The domination of a peasant race, of martial habits, under a sovereign ignorant of the alphabet, is not encouraging to the development of architectural taste; nevertheless Ranjit Singh, unlettered and unpolished as he was, had an idea that architecture was a good thing. Accordingly, he stripped the Muhammadan tombs of their marble facings, and sent them to adorn the Sikh temple at Amritsar. He restored the Shalamar Gardens, which had gone to ruin during the troublous times of Ahmad Shah; but at the same time laid ruthless hand upon the marble pavilions by the central reservoir, and substituted structures of brick and plaster in their stead. He turned the sarai, which separated the Fort and Palace from the Jama Masjid into a private garden, and placed therein the marble edifice which remains to this day the architectural che-d’oeuvre of his reign—an example of judicious spoliation and hybrid design. Besides the above, a few unsightly temples to Siva erected in honour of a favorite wife or dancing girl, and some tasteless additions to the fort, comprise all the architectural works of Ranjit Singh at Lahore. One of the latest specimens of Sikh architecture is the Mausoleum of Ranjit Singh himself, his son and grandson. The building is, as usual, in design, substantially Hindu, over laid with Muhammadan details, and does not bear close inspection; but the effect at a distance is not unpleasing. Within, a lotus, carved in marble, set beneath a canopy, marks the spot where the ashes of the Lion of Lahore are laid; around it are eleven smaller ones, in memory of those who burned themselves upon his funeral pyre. (162)
The architectural impression left by the city. For the most part the city is unimpressive to the Editor. But from some angles he likes it:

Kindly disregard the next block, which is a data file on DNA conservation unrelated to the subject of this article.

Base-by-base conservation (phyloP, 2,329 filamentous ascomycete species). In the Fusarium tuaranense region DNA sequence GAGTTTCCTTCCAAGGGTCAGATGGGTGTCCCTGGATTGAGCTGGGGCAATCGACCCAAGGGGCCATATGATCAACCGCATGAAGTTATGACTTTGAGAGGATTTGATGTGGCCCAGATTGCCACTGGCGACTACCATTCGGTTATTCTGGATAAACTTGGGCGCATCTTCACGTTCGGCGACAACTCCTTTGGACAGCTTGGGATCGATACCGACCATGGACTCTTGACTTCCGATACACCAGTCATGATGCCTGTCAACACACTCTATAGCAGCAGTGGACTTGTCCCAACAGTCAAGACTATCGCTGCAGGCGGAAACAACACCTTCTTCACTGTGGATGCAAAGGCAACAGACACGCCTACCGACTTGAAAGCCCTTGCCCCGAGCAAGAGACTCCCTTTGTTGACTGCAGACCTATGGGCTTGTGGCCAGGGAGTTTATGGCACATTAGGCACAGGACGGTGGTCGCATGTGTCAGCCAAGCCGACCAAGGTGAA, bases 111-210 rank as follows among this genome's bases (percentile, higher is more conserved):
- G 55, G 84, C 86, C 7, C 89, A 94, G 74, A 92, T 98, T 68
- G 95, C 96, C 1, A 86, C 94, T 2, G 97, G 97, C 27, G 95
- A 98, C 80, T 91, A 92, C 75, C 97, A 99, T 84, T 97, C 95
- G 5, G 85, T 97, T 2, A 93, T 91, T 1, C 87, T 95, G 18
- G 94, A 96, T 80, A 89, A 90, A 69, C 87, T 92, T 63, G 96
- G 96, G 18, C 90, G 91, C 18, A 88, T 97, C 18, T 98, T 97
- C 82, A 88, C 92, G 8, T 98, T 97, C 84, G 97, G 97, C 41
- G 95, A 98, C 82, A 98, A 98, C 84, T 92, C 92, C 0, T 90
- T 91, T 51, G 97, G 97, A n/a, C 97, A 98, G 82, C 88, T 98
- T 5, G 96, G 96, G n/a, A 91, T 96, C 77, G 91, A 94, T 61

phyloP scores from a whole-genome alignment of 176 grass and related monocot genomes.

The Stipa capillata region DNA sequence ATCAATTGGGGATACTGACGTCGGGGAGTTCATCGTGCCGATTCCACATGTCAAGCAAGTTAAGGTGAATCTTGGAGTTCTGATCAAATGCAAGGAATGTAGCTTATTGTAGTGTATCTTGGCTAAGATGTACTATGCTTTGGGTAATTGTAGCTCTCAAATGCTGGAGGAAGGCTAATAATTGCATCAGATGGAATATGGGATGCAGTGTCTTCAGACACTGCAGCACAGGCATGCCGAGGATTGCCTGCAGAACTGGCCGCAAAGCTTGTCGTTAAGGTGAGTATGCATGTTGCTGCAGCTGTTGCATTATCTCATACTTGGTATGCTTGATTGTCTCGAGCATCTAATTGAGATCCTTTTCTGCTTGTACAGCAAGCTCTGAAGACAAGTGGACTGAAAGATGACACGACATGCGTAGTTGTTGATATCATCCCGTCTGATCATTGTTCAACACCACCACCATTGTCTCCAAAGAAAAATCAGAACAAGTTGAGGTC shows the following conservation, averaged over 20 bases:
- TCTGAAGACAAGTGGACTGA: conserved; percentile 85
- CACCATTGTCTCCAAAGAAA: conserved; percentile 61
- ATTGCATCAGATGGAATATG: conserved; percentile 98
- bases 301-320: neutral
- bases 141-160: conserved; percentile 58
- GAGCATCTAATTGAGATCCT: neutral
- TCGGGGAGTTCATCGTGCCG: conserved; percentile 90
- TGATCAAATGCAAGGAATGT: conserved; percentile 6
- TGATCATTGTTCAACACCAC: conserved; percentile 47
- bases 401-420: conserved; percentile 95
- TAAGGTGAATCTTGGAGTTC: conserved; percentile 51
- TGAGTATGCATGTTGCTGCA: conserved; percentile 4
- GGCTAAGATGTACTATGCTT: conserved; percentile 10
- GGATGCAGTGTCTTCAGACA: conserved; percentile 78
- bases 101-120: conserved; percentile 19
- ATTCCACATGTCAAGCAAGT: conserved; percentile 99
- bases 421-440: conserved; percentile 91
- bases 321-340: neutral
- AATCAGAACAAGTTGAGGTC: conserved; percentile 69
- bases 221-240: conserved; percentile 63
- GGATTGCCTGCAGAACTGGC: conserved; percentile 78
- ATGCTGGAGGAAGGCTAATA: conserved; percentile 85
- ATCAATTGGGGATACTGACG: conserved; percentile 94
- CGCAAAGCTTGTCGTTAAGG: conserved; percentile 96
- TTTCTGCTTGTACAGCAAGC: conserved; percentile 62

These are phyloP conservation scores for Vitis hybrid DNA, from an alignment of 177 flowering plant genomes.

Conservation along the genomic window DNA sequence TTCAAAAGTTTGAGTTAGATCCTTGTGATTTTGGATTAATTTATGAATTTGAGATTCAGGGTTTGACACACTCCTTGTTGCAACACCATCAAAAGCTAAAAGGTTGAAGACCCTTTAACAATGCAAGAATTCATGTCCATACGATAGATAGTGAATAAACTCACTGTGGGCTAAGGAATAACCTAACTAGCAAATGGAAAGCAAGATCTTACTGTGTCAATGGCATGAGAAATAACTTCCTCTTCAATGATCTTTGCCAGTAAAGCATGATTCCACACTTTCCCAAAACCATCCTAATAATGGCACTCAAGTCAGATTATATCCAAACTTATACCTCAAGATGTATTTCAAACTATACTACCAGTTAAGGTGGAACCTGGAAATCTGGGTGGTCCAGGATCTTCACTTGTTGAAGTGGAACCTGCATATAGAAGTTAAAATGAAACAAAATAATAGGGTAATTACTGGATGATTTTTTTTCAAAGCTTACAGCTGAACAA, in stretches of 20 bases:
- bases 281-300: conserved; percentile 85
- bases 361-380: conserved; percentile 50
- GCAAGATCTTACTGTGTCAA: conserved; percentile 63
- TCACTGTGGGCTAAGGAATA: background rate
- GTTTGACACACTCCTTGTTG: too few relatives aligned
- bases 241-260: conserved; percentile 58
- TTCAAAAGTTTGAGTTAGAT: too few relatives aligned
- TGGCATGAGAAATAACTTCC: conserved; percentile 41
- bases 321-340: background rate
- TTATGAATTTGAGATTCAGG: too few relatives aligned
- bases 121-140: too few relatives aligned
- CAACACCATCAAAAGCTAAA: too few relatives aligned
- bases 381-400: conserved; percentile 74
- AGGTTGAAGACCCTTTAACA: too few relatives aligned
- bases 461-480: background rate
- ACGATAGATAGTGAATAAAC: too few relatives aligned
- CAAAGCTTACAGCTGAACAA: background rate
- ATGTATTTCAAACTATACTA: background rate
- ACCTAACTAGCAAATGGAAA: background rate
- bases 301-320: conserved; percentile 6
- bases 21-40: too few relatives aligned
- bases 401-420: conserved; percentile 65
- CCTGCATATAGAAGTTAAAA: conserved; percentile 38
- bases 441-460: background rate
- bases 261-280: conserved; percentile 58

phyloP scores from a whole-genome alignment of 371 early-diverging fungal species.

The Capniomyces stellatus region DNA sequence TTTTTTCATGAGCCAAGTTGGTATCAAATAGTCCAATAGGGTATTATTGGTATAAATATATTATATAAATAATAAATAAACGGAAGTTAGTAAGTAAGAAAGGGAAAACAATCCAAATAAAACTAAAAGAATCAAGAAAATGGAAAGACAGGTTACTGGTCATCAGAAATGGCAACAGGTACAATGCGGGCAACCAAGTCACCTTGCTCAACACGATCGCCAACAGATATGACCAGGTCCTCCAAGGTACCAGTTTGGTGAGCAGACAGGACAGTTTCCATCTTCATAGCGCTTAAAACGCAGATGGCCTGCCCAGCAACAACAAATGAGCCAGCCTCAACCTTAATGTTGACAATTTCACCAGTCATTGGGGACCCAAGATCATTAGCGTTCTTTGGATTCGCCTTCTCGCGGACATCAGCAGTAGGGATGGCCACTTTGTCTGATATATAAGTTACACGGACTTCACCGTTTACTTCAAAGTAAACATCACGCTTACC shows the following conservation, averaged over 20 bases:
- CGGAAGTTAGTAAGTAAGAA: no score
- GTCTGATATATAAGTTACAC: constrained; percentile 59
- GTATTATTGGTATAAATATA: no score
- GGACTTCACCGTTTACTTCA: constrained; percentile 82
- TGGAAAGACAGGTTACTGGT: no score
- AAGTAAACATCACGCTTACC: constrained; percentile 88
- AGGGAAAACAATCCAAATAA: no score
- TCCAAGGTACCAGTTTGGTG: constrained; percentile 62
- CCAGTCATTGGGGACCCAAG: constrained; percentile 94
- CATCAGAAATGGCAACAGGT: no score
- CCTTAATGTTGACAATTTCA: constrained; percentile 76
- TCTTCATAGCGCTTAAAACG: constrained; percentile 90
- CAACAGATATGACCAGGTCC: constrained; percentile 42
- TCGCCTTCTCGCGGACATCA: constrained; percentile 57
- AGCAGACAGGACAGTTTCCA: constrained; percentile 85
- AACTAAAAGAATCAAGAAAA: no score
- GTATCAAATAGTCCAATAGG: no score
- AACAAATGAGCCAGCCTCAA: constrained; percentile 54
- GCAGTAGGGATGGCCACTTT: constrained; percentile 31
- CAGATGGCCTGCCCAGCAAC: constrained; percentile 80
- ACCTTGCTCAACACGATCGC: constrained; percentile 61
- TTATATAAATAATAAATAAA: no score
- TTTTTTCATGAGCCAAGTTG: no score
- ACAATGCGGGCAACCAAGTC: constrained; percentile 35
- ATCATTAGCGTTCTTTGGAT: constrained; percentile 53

But on the east, four minarets inlaid with colured porcelain work strike the eye, and on its northern aspect, where the Mosque of Aurangzeb, with its large bulb-like domes of white marble and colossal minarets of red sandstone, the Mausoleum of Ranjit Singh, with its curvilinear roof and details half-Muhammadan, half-Hindu, and lastly the once brilliantly enameled front of the palace of the Mughals stand side by side overlooking a broad and grassy plain—Lahore can even now show an architectural coup d’oeil worthy of an imperial city. Within the city walls the streets are narrow and winding, but some of them, from the overhanging balconies of wood curiously carved and coloured, the striped awnings over the shop-fronts, and the gay costumes of the population, are highly picturesque; while the streamers of bright coloured clothes hung at intervals across from balcony t balcony prove the wondrous dyes of Kathea, which moved the warriors of Alexander to admiration, are not altogether things of the past. (165)
Mosque of Wazir Khan.
The Mosque of Wazir Khan was built on the site of the tomb of an old Ghaznivide saint in AD 1634 by Hakim Aliuddin, a Pathan of Chiniot, who rose of the position of Wazir in the reign of Shahjehan. It is remarkable for the profusion and excellence of the inlaid pottery decorations in the paneling of the walls. Local legend says that artists were sent expressly from China to execute the work; but there is no historical authority for this, nor is there any trace of Chinese style in either the design or the execution. Its origin is manifestly Persian, and the descendents of the craftsmen employed to this day pride themselves on their Persian origin. It will be observed that in these arabesques each leaf and each detached portion of the white ground is a separate piece of pot or tile, and that the work is strictly inlay and not painted decoration. The panels of pottery are set in hard mortar. In the mosque itself are some very good specimens of Perso-Indian arabesque painting on the smooth chunam walls. The work, which is very freely painted and good in style, is true fresco painting, the buono fresco of the Italians, and like the inlaid ceramic work, is now no longer practiced, modern native decoration being usually fresco secco or mere distempter painting. (173-174)